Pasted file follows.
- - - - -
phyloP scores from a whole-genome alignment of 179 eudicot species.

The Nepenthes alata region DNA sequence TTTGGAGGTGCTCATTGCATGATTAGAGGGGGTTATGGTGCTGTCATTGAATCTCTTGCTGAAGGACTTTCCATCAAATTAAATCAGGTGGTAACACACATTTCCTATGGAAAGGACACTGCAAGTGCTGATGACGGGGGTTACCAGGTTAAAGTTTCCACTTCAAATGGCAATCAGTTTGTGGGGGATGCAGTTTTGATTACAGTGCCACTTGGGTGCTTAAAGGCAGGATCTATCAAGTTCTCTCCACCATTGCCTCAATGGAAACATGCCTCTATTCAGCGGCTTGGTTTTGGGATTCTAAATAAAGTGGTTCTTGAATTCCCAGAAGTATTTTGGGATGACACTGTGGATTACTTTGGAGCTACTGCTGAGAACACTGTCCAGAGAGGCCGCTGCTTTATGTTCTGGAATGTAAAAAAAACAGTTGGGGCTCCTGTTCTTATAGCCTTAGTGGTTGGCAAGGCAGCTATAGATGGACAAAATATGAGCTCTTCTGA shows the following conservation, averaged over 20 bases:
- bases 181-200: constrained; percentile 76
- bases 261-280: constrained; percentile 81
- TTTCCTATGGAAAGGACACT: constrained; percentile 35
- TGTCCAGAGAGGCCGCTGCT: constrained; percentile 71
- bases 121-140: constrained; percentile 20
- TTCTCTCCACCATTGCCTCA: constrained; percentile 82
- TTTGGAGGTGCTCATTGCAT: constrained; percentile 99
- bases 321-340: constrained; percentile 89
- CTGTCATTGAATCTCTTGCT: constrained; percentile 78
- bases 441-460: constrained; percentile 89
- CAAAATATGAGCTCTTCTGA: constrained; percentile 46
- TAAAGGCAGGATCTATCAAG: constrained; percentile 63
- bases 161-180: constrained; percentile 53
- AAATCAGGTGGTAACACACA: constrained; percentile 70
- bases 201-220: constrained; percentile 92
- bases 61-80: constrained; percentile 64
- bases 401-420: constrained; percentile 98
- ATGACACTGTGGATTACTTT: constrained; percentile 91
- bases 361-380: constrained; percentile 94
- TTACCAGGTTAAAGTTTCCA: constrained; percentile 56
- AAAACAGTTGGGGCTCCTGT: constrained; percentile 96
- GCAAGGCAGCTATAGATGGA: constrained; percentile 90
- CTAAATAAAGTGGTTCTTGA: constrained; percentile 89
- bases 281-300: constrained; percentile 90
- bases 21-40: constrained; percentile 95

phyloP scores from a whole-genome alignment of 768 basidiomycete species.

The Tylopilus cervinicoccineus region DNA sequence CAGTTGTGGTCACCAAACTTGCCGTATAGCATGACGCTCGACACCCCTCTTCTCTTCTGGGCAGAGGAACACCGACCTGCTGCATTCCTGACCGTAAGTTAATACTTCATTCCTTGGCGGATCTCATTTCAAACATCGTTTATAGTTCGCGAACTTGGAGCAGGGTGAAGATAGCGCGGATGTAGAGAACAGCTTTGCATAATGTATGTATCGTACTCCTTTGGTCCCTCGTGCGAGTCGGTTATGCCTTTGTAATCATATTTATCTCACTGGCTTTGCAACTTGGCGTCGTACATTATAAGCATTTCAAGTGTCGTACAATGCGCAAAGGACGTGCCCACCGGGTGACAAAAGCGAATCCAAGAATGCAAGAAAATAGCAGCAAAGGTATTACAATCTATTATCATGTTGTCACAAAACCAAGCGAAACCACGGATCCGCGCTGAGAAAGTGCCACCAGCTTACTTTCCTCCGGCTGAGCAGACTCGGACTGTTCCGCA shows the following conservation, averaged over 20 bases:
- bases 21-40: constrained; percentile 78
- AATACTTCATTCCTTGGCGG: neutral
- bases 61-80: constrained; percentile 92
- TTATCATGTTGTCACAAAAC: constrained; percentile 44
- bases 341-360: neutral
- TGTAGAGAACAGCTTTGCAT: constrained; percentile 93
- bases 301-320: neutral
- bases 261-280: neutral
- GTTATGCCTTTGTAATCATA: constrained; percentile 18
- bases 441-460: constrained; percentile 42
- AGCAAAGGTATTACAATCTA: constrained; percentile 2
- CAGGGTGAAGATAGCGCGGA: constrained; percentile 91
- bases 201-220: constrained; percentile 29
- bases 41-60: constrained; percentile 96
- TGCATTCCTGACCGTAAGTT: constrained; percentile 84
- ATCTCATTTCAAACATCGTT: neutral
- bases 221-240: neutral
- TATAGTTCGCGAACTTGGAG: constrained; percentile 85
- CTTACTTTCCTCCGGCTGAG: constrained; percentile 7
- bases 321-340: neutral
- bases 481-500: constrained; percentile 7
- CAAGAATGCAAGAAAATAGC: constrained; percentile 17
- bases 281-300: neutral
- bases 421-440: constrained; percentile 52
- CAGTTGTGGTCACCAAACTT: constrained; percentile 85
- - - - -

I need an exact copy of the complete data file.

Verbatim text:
phyloP scores from a whole-genome alignment of 179 eudicot species.

The Nepenthes alata region DNA sequence TTTGGAGGTGCTCATTGCATGATTAGAGGGGGTTATGGTGCTGTCATTGAATCTCTTGCTGAAGGACTTTCCATCAAATTAAATCAGGTGGTAACACACATTTCCTATGGAAAGGACACTGCAAGTGCTGATGACGGGGGTTACCAGGTTAAAGTTTCCACTTCAAATGGCAATCAGTTTGTGGGGGATGCAGTTTTGATTACAGTGCCACTTGGGTGCTTAAAGGCAGGATCTATCAAGTTCTCTCCACCATTGCCTCAATGGAAACATGCCTCTATTCAGCGGCTTGGTTTTGGGATTCTAAATAAAGTGGTTCTTGAATTCCCAGAAGTATTTTGGGATGACACTGTGGATTACTTTGGAGCTACTGCTGAGAACACTGTCCAGAGAGGCCGCTGCTTTATGTTCTGGAATGTAAAAAAAACAGTTGGGGCTCCTGTTCTTATAGCCTTAGTGGTTGGCAAGGCAGCTATAGATGGACAAAATATGAGCTCTTCTGA shows the following conservation, averaged over 20 bases:
- bases 181-200: constrained; percentile 76
- bases 261-280: constrained; percentile 81
- TTTCCTATGGAAAGGACACT: constrained; percentile 35
- TGTCCAGAGAGGCCGCTGCT: constrained; percentile 71
- bases 121-140: constrained; percentile 20
- TTCTCTCCACCATTGCCTCA: constrained; percentile 82
- TTTGGAGGTGCTCATTGCAT: constrained; percentile 99
- bases 321-340: constrained; percentile 89
- CTGTCATTGAATCTCTTGCT: constrained; percentile 78
- bases 441-460: constrained; percentile 89
- CAAAATATGAGCTCTTCTGA: constrained; percentile 46
- TAAAGGCAGGATCTATCAAG: constrained; percentile 63
- bases 161-180: constrained; percentile 53
- AAATCAGGTGGTAACACACA: constrained; percentile 70
- bases 201-220: constrained; percentile 92
- bases 61-80: constrained; percentile 64
- bases 401-420: constrained; percentile 98
- ATGACACTGTGGATTACTTT: constrained; percentile 91
- bases 361-380: constrained; percentile 94
- TTACCAGGTTAAAGTTTCCA: constrained; percentile 56
- AAAACAGTTGGGGCTCCTGT: constrained; percentile 96
- GCAAGGCAGCTATAGATGGA: constrained; percentile 90
- CTAAATAAAGTGGTTCTTGA: constrained; percentile 89
- bases 281-300: constrained; percentile 90
- bases 21-40: constrained; percentile 95

phyloP scores from a whole-genome alignment of 768 basidiomycete species.

The Tylopilus cervinicoccineus region DNA sequence CAGTTGTGGTCACCAAACTTGCCGTATAGCATGACGCTCGACACCCCTCTTCTCTTCTGGGCAGAGGAACACCGACCTGCTGCATTCCTGACCGTAAGTTAATACTTCATTCCTTGGCGGATCTCATTTCAAACATCGTTTATAGTTCGCGAACTTGGAGCAGGGTGAAGATAGCGCGGATGTAGAGAACAGCTTTGCATAATGTATGTATCGTACTCCTTTGGTCCCTCGTGCGAGTCGGTTATGCCTTTGTAATCATATTTATCTCACTGGCTTTGCAACTTGGCGTCGTACATTATAAGCATTTCAAGTGTCGTACAATGCGCAAAGGACGTGCCCACCGGGTGACAAAAGCGAATCCAAGAATGCAAGAAAATAGCAGCAAAGGTATTACAATCTATTATCATGTTGTCACAAAACCAAGCGAAACCACGGATCCGCGCTGAGAAAGTGCCACCAGCTTACTTTCCTCCGGCTGAGCAGACTCGGACTGTTCCGCA shows the following conservation, averaged over 20 bases:
- bases 21-40: constrained; percentile 78
- AATACTTCATTCCTTGGCGG: neutral
- bases 61-80: constrained; percentile 92
- TTATCATGTTGTCACAAAAC: constrained; percentile 44
- bases 341-360: neutral
- TGTAGAGAACAGCTTTGCAT: constrained; percentile 93
- bases 301-320: neutral
- bases 261-280: neutral
- GTTATGCCTTTGTAATCATA: constrained; percentile 18
- bases 441-460: constrained; percentile 42
- AGCAAAGGTATTACAATCTA: constrained; percentile 2
- CAGGGTGAAGATAGCGCGGA: constrained; percentile 91
- bases 201-220: constrained; percentile 29
- bases 41-60: constrained; percentile 96
- TGCATTCCTGACCGTAAGTT: constrained; percentile 84
- ATCTCATTTCAAACATCGTT: neutral
- bases 221-240: neutral
- TATAGTTCGCGAACTTGGAG: constrained; percentile 85
- CTTACTTTCCTCCGGCTGAG: constrained; percentile 7
- bases 321-340: neutral
- bases 481-500: constrained; percentile 7
- CAAGAATGCAAGAAAATAGC: constrained; percentile 17
- bases 281-300: neutral
- bases 421-440: constrained; percentile 52
- CAGTTGTGGTCACCAAACTT: constrained; percentile 85